The truth is you don’t know what is going to happen tomorrow. You can guess. Markets are a crazy ride and nothing is guaranteed.
But you can back favourite odds, generally which pay off well.
Having hollered from the rooftops, a changed view of RIO, which at $103 was a sell, the stock has been banging around in the mid $80’s finding a base. The Mongolian mine news and iron ore production problems are now better understood by the market.
Although the risks to global growth seem to be increasing, the market is likely to continue to flip flop from risk on risk off, and this presents good trading opportunities in RIO. A short term target for RIO is now $103. Which was the exact same point I called the recent sell.
Increased concentration risk in the resource sector perhaps is not desirable at this point. It then becomes a view what must be lightened so a position can be added.
BHP, which has a very similar investment case to RIO. Both are lowly geared and with modest capital expenditures. Excess cash continues to be distributed to shareholders. But on a valuation basis RIO outshines BHP.
On long term valuation multiples, like price to net present value (P/NPV), RIO is trading at 0.91 times, below its long-term average, and much cheaper than BHP at 1.01 times.
RIO offers a higher forecast dividend of about 7% versus BHP 6%. We think the resources earnings upgrade cycle will continue for some time as higher iron prices hold their ground for longer. In this situation BHP’s share price is expected to rise to around $38. But in percentage terms by not as much as RIO.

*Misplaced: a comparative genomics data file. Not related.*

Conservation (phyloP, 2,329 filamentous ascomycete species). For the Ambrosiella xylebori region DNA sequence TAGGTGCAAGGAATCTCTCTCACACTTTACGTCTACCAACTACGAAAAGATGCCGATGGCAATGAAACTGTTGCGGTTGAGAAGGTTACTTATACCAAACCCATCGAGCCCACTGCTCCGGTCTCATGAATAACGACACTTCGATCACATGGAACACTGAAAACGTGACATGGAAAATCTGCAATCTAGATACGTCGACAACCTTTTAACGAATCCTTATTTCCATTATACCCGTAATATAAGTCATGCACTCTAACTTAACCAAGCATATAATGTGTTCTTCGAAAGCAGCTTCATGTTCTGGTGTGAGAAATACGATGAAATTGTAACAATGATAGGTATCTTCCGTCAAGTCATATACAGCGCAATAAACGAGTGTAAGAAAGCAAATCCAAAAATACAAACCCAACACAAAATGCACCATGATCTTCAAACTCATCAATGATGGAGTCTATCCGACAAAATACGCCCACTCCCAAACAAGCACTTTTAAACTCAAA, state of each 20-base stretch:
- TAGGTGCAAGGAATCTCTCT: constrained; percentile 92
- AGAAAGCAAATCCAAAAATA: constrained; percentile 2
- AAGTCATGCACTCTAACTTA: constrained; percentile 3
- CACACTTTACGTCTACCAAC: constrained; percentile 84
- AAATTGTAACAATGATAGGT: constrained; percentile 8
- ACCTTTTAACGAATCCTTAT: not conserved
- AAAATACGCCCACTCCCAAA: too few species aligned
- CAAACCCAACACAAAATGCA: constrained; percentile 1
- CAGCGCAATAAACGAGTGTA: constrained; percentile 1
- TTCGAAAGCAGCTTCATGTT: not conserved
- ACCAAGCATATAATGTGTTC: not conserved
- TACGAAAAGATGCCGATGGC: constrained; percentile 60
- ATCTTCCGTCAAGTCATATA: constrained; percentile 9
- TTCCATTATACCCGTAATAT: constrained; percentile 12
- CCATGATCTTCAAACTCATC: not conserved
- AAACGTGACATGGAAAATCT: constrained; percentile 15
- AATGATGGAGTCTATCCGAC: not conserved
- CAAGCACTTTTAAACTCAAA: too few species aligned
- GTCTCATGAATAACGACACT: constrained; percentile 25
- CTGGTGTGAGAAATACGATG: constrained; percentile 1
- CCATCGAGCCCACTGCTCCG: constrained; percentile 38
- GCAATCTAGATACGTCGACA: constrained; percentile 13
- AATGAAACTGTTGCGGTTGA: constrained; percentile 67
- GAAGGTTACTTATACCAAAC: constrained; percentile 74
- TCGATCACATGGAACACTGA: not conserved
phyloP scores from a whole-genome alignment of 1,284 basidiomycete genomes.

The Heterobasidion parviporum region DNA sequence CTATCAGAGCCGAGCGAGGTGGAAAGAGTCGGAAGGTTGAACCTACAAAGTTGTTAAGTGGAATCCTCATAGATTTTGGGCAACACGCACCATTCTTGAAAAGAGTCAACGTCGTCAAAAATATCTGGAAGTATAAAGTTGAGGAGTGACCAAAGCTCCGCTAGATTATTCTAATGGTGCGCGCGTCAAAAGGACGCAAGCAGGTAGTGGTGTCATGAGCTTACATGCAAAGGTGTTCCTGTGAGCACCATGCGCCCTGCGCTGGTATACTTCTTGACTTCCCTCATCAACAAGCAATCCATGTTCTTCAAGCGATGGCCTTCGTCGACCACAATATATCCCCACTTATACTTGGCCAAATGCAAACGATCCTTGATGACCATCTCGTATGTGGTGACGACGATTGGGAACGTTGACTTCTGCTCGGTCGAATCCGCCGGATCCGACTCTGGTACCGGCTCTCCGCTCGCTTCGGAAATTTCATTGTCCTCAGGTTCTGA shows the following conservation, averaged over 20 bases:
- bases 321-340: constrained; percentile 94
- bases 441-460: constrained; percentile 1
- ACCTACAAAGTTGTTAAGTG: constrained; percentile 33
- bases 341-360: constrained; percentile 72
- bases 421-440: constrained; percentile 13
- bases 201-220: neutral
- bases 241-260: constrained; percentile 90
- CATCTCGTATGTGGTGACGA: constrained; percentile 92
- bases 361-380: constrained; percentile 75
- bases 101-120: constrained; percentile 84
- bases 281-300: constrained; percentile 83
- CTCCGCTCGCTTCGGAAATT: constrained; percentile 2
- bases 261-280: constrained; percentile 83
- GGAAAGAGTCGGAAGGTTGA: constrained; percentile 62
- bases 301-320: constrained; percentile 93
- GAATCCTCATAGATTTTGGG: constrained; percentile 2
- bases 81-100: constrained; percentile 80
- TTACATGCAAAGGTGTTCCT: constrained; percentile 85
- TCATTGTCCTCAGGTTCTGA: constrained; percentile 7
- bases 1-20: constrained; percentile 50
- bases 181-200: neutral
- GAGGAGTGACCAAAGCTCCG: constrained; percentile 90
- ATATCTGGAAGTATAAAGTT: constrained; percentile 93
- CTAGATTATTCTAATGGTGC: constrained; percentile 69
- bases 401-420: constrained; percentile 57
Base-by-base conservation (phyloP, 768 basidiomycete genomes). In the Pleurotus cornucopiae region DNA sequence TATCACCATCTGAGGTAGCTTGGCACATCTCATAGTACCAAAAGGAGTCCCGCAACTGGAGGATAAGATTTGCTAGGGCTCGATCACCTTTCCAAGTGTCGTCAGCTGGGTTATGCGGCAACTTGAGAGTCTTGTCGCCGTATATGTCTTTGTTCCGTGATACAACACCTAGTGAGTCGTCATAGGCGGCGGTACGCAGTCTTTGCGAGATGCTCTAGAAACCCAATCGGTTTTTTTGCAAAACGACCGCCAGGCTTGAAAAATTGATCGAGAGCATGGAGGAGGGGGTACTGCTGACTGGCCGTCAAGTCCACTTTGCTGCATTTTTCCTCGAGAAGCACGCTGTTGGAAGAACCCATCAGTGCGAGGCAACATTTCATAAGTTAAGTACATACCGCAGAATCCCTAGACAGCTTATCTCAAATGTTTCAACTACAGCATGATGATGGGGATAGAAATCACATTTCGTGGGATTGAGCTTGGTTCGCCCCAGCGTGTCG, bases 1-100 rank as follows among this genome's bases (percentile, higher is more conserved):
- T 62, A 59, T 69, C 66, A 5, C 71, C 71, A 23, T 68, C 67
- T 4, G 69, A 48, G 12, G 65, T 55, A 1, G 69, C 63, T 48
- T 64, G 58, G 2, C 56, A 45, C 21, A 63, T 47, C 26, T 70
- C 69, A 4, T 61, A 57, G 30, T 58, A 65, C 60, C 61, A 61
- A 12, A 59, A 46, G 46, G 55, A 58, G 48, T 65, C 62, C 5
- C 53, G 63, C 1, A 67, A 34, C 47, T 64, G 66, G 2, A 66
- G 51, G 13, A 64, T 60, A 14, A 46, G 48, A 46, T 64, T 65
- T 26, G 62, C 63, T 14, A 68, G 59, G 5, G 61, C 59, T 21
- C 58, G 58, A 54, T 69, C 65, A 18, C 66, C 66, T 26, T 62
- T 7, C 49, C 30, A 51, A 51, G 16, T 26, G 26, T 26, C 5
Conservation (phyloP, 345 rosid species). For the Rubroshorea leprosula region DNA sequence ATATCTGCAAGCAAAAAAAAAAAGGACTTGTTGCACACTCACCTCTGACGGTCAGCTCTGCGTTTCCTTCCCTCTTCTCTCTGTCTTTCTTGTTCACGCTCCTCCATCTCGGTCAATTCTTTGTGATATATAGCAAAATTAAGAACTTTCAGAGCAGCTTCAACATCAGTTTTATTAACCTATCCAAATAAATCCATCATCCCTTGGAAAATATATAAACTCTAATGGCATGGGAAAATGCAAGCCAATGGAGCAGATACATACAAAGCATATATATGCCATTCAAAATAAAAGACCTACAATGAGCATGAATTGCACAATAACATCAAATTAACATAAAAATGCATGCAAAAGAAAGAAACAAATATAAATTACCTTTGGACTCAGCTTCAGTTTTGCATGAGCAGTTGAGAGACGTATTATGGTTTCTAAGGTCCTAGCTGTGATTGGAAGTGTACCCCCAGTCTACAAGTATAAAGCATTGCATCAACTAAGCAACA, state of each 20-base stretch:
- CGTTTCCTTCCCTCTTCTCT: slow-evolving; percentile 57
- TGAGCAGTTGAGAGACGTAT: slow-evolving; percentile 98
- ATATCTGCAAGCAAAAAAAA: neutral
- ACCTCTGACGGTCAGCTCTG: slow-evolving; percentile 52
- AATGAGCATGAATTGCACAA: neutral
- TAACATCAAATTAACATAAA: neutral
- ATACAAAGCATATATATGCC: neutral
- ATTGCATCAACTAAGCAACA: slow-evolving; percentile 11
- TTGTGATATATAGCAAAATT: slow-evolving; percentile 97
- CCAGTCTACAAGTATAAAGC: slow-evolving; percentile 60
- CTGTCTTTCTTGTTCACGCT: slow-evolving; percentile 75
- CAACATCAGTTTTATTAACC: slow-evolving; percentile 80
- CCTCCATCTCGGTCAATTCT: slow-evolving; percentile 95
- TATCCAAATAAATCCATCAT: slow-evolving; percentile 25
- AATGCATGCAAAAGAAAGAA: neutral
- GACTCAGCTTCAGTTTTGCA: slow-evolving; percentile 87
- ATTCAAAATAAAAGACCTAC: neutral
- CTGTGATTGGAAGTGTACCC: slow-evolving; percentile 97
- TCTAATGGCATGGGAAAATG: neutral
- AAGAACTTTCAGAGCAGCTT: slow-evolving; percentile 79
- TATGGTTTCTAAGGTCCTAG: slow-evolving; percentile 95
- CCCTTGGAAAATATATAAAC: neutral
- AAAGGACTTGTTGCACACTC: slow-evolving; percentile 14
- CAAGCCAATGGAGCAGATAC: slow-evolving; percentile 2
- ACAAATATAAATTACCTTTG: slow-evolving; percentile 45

Other valuation metrics favour RIO over BHP. RIO’s one year forward enterprise value to operating earnings multiple is 4.8 times versus BHP’s 5.3X.
And any uptick in spot iron ore prices will deliver RIO a bigger bottom line impact than BHP.
BHP has typically traded at a premium, particularly on price earnings, to BHP. This has been ascribed to BHP’s additional asset diversification, oil. And we saw the impact of that this week when the share price jumped over a $1.00 on Tuesday. However, BHP’s China steel exposure is similar to RIO’s and the petroleum business which contributed about 9% to BHP’s EBIT doesn’t provide that much significant earnings leverage. A $10 a barrel oil increase adds 3% to BHP’s net profit.
So, it begs the question of why pay more for the same thing.
There is no doubt markets are going to be future bumpy ride. There is at least 12 months of volatility ahead, as global growth concerns are worked out and the US-China trade war is finally, hopefully resolved. Not to mention rogue Middle East states like Iran impacting on geo politics.
If, however, you want to back something on longer China odds, FMG is your stock. The share price has rallied from a recent low of just above $7 to $9.10. And FMG looks like spinning off supercharged dividends in the coming 12 months – possibly with a dividend yield as high as 14%, including specials.
FMG could rocket through $10, as the retail market awakens to the consistency of its earnings cashflow and dividend payout ratio.